To my daughters, I want you to know that it is never okay for your boyfriend or husband to hit you. Ever. Not even on accident. If that should ever happen I want you to get away from him right away. Call me. True love will never motivate someone to hit you. If he hits you he does not love or respect you as a person. He is toxic and will end up hurting you. He is not the kind of man you want to be the father of your children. Run away. Far away. Never look back. Don’t fall for his “Oh, baby, I’m so sorry. I promise it will never happen again. I love you.” If he really loved you he wouldn’t have ever laid a finger on you.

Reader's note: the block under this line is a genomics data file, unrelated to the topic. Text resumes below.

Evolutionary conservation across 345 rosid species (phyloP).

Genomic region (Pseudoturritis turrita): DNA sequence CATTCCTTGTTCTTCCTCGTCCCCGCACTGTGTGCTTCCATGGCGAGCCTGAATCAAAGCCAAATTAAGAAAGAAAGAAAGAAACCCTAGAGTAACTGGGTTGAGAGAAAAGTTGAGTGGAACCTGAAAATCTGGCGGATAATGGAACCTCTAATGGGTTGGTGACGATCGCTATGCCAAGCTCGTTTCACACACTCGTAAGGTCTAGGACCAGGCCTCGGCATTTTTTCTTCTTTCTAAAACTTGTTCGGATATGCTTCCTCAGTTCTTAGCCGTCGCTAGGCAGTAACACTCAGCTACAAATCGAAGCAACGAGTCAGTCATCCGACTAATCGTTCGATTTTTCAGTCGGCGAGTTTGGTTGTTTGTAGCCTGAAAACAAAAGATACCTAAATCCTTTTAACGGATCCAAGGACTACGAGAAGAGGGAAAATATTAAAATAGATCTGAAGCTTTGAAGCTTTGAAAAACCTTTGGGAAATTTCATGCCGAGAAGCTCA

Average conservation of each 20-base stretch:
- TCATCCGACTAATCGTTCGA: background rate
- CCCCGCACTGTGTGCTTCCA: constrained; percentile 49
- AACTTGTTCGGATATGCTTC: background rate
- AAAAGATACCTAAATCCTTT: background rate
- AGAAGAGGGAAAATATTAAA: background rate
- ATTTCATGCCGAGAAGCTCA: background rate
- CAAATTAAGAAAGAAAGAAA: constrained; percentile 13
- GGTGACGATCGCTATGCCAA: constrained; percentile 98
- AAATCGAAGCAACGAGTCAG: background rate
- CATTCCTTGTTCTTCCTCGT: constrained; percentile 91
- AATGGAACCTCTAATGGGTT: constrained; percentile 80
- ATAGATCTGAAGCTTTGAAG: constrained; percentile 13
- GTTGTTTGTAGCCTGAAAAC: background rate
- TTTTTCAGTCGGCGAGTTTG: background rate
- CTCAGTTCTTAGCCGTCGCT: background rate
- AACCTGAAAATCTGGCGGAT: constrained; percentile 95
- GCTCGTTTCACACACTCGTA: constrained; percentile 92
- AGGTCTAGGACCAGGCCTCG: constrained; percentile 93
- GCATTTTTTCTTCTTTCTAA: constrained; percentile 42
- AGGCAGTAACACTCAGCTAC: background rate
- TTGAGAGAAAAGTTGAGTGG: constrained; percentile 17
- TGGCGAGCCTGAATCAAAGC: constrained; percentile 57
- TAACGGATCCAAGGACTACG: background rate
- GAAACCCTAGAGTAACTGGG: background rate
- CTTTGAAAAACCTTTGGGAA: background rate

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Finally, let this awful incident be a reminder that our actions have consequences. Both Mr. and Mrs. Rice have made public apologies for their actions. Mrs. Rice even went online to defend her husband the day after this latest video surfaced. Yet, it is really a case of too little, too late. There is no amount of apology from either of them that can change the public perception of Mr. Rice as a violent man who knocked his wife unconscious with one punch. He may well be a good guy. He’s probably involved with charities. He even has a young daughter. Heck, he might otherwise be a good husband. But, right now, none of that matters. What matters to the public is that, in one awful moment back in February, Mr. Rice lost his cool and hit his wife. He lost all that he had worked so hard for over the years in just a few minutes. Let it be a lesson to you about the importance of always having self-control. All it takes is one moment out of control for you to experience some truly awful consequences.